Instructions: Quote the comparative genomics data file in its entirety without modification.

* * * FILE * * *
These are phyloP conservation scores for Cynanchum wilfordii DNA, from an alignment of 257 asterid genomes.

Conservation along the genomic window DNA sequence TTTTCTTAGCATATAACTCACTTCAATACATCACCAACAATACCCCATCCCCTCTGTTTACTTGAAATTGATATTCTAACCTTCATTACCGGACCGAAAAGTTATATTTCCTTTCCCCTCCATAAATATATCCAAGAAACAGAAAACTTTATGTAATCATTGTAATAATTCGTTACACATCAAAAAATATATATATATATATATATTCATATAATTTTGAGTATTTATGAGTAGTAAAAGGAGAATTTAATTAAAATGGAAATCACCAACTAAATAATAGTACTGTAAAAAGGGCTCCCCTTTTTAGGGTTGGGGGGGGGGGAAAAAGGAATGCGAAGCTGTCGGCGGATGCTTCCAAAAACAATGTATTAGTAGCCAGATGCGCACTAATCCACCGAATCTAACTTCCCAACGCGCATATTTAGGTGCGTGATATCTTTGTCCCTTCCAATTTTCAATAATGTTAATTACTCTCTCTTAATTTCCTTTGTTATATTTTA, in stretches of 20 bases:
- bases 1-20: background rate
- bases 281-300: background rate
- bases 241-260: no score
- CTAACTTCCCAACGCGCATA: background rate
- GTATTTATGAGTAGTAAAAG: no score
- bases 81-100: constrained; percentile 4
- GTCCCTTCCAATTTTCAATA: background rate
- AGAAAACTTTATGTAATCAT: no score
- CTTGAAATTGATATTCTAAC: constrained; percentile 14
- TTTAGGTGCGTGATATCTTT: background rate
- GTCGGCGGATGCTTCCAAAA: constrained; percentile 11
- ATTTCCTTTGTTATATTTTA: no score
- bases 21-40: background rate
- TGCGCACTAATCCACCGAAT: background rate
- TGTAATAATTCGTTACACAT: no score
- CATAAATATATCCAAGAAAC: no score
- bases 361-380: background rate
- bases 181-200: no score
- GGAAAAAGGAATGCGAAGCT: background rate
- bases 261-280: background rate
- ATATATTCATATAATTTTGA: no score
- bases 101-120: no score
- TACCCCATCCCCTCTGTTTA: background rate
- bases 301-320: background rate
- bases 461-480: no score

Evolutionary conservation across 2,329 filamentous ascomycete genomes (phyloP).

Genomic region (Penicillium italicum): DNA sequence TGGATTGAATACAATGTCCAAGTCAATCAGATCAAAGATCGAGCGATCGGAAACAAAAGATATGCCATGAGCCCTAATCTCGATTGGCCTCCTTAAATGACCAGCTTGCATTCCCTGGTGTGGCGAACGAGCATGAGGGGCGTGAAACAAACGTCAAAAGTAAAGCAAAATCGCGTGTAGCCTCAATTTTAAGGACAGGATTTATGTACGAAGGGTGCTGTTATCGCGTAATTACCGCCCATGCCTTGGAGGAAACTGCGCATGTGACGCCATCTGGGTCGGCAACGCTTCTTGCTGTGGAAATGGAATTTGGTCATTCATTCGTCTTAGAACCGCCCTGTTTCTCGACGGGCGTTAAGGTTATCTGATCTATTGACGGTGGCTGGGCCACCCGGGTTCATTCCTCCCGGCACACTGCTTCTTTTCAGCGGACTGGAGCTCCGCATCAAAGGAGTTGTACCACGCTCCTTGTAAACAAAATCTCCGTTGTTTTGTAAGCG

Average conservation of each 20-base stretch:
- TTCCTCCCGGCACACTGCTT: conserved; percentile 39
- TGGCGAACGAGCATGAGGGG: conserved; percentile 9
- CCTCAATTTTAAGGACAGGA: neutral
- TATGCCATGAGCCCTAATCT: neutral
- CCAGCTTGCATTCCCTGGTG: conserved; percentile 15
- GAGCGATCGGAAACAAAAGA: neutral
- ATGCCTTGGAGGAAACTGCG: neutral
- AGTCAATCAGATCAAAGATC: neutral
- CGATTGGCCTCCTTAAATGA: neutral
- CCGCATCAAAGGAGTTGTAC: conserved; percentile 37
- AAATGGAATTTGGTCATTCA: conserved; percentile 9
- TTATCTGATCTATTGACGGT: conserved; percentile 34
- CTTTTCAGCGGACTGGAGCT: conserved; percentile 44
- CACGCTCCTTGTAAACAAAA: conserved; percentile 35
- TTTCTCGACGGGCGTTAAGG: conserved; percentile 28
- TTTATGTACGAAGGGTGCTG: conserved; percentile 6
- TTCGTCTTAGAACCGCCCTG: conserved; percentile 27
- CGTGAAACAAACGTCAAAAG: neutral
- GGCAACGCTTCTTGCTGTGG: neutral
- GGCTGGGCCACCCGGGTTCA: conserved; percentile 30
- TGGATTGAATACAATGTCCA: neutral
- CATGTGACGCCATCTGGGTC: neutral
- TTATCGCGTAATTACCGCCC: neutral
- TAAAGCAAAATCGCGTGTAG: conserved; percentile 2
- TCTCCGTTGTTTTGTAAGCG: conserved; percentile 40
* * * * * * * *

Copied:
These are phyloP conservation scores for Cynanchum wilfordii DNA, from an alignment of 257 asterid genomes.

Conservation along the genomic window DNA sequence TTTTCTTAGCATATAACTCACTTCAATACATCACCAACAATACCCCATCCCCTCTGTTTACTTGAAATTGATATTCTAACCTTCATTACCGGACCGAAAAGTTATATTTCCTTTCCCCTCCATAAATATATCCAAGAAACAGAAAACTTTATGTAATCATTGTAATAATTCGTTACACATCAAAAAATATATATATATATATATATTCATATAATTTTGAGTATTTATGAGTAGTAAAAGGAGAATTTAATTAAAATGGAAATCACCAACTAAATAATAGTACTGTAAAAAGGGCTCCCCTTTTTAGGGTTGGGGGGGGGGGAAAAAGGAATGCGAAGCTGTCGGCGGATGCTTCCAAAAACAATGTATTAGTAGCCAGATGCGCACTAATCCACCGAATCTAACTTCCCAACGCGCATATTTAGGTGCGTGATATCTTTGTCCCTTCCAATTTTCAATAATGTTAATTACTCTCTCTTAATTTCCTTTGTTATATTTTA, in stretches of 20 bases:
- bases 1-20: background rate
- bases 281-300: background rate
- bases 241-260: no score
- CTAACTTCCCAACGCGCATA: background rate
- GTATTTATGAGTAGTAAAAG: no score
- bases 81-100: constrained; percentile 4
- GTCCCTTCCAATTTTCAATA: background rate
- AGAAAACTTTATGTAATCAT: no score
- CTTGAAATTGATATTCTAAC: constrained; percentile 14
- TTTAGGTGCGTGATATCTTT: background rate
- GTCGGCGGATGCTTCCAAAA: constrained; percentile 11
- ATTTCCTTTGTTATATTTTA: no score
- bases 21-40: background rate
- TGCGCACTAATCCACCGAAT: background rate
- TGTAATAATTCGTTACACAT: no score
- CATAAATATATCCAAGAAAC: no score
- bases 361-380: background rate
- bases 181-200: no score
- GGAAAAAGGAATGCGAAGCT: background rate
- bases 261-280: background rate
- ATATATTCATATAATTTTGA: no score
- bases 101-120: no score
- TACCCCATCCCCTCTGTTTA: background rate
- bases 301-320: background rate
- bases 461-480: no score

Evolutionary conservation across 2,329 filamentous ascomycete genomes (phyloP).

Genomic region (Penicillium italicum): DNA sequence TGGATTGAATACAATGTCCAAGTCAATCAGATCAAAGATCGAGCGATCGGAAACAAAAGATATGCCATGAGCCCTAATCTCGATTGGCCTCCTTAAATGACCAGCTTGCATTCCCTGGTGTGGCGAACGAGCATGAGGGGCGTGAAACAAACGTCAAAAGTAAAGCAAAATCGCGTGTAGCCTCAATTTTAAGGACAGGATTTATGTACGAAGGGTGCTGTTATCGCGTAATTACCGCCCATGCCTTGGAGGAAACTGCGCATGTGACGCCATCTGGGTCGGCAACGCTTCTTGCTGTGGAAATGGAATTTGGTCATTCATTCGTCTTAGAACCGCCCTGTTTCTCGACGGGCGTTAAGGTTATCTGATCTATTGACGGTGGCTGGGCCACCCGGGTTCATTCCTCCCGGCACACTGCTTCTTTTCAGCGGACTGGAGCTCCGCATCAAAGGAGTTGTACCACGCTCCTTGTAAACAAAATCTCCGTTGTTTTGTAAGCG

Average conservation of each 20-base stretch:
- TTCCTCCCGGCACACTGCTT: conserved; percentile 39
- TGGCGAACGAGCATGAGGGG: conserved; percentile 9
- CCTCAATTTTAAGGACAGGA: neutral
- TATGCCATGAGCCCTAATCT: neutral
- CCAGCTTGCATTCCCTGGTG: conserved; percentile 15
- GAGCGATCGGAAACAAAAGA: neutral
- ATGCCTTGGAGGAAACTGCG: neutral
- AGTCAATCAGATCAAAGATC: neutral
- CGATTGGCCTCCTTAAATGA: neutral
- CCGCATCAAAGGAGTTGTAC: conserved; percentile 37
- AAATGGAATTTGGTCATTCA: conserved; percentile 9
- TTATCTGATCTATTGACGGT: conserved; percentile 34
- CTTTTCAGCGGACTGGAGCT: conserved; percentile 44
- CACGCTCCTTGTAAACAAAA: conserved; percentile 35
- TTTCTCGACGGGCGTTAAGG: conserved; percentile 28
- TTTATGTACGAAGGGTGCTG: conserved; percentile 6
- TTCGTCTTAGAACCGCCCTG: conserved; percentile 27
- CGTGAAACAAACGTCAAAAG: neutral
- GGCAACGCTTCTTGCTGTGG: neutral
- GGCTGGGCCACCCGGGTTCA: conserved; percentile 30
- TGGATTGAATACAATGTCCA: neutral
- CATGTGACGCCATCTGGGTC: neutral
- TTATCGCGTAATTACCGCCC: neutral
- TAAAGCAAAATCGCGTGTAG: conserved; percentile 2
- TCTCCGTTGTTTTGTAAGCG: conserved; percentile 40